Burial Mound as Palimpsest
Author(s): Douglas Charles
Time perspectivism has been defined as "the belief that differing timescales bring into focus different features of behaviour" or "or different sorts of processes." These different behaviors and processes require different concepts and explanatory principles. Criticism of time perspectivism has ranged from seeing it as advocating environmental determinism to it simply being a version of Annales history. Research under the umbrella of time perspectivism has generally focused on processes involving long timescales and on viewing archaeological assemblages as palimpsests. One notable exception is a study of the Hochdorf "princely" grave assemblage, usually considered a closed find, but treated as a palimpsest. Woodland period burial mounds in the American Midwest and Southeast can also be viewed as palimpsests. This paper will evaluate the utility of a time perspectivist approach, refining the manner in which it is applied to closed finds, or more accurately, the assemblage of closed finds which comprises a Woodland burial mound and mound group. The Elizabeth site from the lower Illinois River valley serves as a case study.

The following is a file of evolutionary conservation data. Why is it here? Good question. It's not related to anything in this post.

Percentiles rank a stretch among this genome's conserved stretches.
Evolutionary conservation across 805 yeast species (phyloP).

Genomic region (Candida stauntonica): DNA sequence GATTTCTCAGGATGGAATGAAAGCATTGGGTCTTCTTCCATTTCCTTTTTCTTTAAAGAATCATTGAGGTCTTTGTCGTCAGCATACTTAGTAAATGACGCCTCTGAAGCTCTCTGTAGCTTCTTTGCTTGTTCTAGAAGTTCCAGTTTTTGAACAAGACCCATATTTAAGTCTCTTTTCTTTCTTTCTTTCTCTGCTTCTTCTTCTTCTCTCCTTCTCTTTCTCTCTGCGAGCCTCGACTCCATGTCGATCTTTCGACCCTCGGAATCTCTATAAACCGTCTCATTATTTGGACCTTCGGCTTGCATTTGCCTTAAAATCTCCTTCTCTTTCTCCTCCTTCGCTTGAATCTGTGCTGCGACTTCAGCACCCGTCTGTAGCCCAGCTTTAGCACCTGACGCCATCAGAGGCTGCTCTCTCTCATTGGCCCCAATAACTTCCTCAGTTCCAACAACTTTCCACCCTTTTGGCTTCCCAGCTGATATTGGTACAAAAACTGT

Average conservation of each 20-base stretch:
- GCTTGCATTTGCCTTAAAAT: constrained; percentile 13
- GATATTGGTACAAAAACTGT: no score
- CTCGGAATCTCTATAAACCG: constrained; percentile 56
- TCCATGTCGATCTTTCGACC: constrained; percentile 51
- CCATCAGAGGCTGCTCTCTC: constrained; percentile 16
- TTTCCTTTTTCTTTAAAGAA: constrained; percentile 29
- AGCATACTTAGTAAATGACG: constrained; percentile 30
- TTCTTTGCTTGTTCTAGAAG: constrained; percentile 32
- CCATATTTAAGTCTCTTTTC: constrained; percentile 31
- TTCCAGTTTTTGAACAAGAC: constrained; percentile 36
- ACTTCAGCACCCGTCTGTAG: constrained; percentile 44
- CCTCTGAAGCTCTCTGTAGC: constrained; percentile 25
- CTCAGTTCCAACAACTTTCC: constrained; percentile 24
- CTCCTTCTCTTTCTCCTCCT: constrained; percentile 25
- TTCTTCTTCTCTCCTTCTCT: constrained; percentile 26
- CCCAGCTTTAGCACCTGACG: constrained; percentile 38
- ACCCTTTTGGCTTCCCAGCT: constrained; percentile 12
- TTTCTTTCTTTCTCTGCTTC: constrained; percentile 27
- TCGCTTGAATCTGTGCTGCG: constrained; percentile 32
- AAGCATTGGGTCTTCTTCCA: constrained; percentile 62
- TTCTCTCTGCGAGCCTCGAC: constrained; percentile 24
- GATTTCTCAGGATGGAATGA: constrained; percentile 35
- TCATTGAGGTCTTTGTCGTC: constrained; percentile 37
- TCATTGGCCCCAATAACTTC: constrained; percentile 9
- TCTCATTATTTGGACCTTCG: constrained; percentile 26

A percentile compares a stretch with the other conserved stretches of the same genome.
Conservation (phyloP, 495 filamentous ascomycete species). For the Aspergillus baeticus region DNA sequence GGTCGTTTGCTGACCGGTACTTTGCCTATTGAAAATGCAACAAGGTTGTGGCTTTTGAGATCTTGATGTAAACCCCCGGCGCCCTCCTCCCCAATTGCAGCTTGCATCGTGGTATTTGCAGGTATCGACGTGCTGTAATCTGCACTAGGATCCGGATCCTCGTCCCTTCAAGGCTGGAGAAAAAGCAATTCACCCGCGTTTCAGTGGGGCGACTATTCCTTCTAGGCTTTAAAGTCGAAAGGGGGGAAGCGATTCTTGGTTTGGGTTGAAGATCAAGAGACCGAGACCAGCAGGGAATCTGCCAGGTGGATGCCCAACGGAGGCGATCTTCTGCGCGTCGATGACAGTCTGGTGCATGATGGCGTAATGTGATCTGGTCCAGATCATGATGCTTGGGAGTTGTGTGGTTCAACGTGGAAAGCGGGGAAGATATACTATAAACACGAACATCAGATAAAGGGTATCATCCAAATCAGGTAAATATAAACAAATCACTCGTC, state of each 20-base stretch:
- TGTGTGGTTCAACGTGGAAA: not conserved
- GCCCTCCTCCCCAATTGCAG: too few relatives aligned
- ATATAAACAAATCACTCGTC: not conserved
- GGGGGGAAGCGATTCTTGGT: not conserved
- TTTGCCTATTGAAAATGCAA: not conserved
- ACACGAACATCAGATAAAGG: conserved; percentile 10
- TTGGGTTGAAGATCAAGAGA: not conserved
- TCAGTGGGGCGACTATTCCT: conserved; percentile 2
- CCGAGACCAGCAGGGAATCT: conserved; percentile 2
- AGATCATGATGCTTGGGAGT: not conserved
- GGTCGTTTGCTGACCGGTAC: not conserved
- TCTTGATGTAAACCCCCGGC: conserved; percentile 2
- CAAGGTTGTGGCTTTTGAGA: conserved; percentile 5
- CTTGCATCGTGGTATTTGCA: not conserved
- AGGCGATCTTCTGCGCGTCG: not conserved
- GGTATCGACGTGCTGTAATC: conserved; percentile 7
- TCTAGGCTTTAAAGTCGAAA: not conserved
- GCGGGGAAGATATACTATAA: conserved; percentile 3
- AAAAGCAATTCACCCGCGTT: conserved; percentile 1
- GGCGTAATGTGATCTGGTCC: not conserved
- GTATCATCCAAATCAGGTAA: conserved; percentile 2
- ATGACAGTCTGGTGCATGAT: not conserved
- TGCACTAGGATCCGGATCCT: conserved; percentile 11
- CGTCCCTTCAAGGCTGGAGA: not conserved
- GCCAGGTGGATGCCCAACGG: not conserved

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Burial Mound as Palimpsest. Douglas Charles. Presented at The 80th Annual Meeting of the Society for American Archaeology, San Francisco, California. 2015 ( tDAR id: 397533)
min long: -104.634; min lat: 36.739 ; max long: -80.64; max lat: 49.153 ;